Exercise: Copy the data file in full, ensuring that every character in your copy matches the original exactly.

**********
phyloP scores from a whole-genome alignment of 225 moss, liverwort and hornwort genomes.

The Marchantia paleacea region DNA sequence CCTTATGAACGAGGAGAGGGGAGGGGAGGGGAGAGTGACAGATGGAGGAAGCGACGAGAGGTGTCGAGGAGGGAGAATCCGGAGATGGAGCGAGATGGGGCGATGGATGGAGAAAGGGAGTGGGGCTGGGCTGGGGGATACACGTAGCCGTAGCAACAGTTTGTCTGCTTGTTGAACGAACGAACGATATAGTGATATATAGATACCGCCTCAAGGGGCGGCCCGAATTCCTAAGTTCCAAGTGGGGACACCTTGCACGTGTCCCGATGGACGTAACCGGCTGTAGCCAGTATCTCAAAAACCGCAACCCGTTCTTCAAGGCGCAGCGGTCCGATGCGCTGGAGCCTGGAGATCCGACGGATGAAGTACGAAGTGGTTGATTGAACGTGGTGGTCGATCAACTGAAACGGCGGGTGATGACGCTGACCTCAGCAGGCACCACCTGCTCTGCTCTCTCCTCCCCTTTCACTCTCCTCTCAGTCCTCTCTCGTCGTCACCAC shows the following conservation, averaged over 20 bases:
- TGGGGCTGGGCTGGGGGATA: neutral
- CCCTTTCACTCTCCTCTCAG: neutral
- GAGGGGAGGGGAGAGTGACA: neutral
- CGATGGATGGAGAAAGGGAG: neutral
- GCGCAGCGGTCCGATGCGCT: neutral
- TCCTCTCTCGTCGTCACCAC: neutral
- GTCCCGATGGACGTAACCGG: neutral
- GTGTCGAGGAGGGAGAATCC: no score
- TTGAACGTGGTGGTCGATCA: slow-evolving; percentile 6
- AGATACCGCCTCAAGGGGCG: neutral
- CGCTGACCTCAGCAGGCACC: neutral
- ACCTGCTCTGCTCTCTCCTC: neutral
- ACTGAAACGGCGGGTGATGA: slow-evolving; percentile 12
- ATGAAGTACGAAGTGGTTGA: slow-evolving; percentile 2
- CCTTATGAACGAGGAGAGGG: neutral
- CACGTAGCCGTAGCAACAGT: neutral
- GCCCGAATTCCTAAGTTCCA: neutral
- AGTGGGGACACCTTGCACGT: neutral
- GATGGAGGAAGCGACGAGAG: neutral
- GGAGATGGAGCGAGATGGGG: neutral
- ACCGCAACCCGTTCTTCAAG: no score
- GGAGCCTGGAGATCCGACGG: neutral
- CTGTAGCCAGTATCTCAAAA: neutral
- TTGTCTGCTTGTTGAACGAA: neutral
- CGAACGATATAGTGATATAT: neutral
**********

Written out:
phyloP scores from a whole-genome alignment of 225 moss, liverwort and hornwort genomes.

The Marchantia paleacea region DNA sequence CCTTATGAACGAGGAGAGGGGAGGGGAGGGGAGAGTGACAGATGGAGGAAGCGACGAGAGGTGTCGAGGAGGGAGAATCCGGAGATGGAGCGAGATGGGGCGATGGATGGAGAAAGGGAGTGGGGCTGGGCTGGGGGATACACGTAGCCGTAGCAACAGTTTGTCTGCTTGTTGAACGAACGAACGATATAGTGATATATAGATACCGCCTCAAGGGGCGGCCCGAATTCCTAAGTTCCAAGTGGGGACACCTTGCACGTGTCCCGATGGACGTAACCGGCTGTAGCCAGTATCTCAAAAACCGCAACCCGTTCTTCAAGGCGCAGCGGTCCGATGCGCTGGAGCCTGGAGATCCGACGGATGAAGTACGAAGTGGTTGATTGAACGTGGTGGTCGATCAACTGAAACGGCGGGTGATGACGCTGACCTCAGCAGGCACCACCTGCTCTGCTCTCTCCTCCCCTTTCACTCTCCTCTCAGTCCTCTCTCGTCGTCACCAC shows the following conservation, averaged over 20 bases:
- TGGGGCTGGGCTGGGGGATA: neutral
- CCCTTTCACTCTCCTCTCAG: neutral
- GAGGGGAGGGGAGAGTGACA: neutral
- CGATGGATGGAGAAAGGGAG: neutral
- GCGCAGCGGTCCGATGCGCT: neutral
- TCCTCTCTCGTCGTCACCAC: neutral
- GTCCCGATGGACGTAACCGG: neutral
- GTGTCGAGGAGGGAGAATCC: no score
- TTGAACGTGGTGGTCGATCA: slow-evolving; percentile 6
- AGATACCGCCTCAAGGGGCG: neutral
- CGCTGACCTCAGCAGGCACC: neutral
- ACCTGCTCTGCTCTCTCCTC: neutral
- ACTGAAACGGCGGGTGATGA: slow-evolving; percentile 12
- ATGAAGTACGAAGTGGTTGA: slow-evolving; percentile 2
- CCTTATGAACGAGGAGAGGG: neutral
- CACGTAGCCGTAGCAACAGT: neutral
- GCCCGAATTCCTAAGTTCCA: neutral
- AGTGGGGACACCTTGCACGT: neutral
- GATGGAGGAAGCGACGAGAG: neutral
- GGAGATGGAGCGAGATGGGG: neutral
- ACCGCAACCCGTTCTTCAAG: no score
- GGAGCCTGGAGATCCGACGG: neutral
- CTGTAGCCAGTATCTCAAAA: neutral
- TTGTCTGCTTGTTGAACGAA: neutral
- CGAACGATATAGTGATATAT: neutral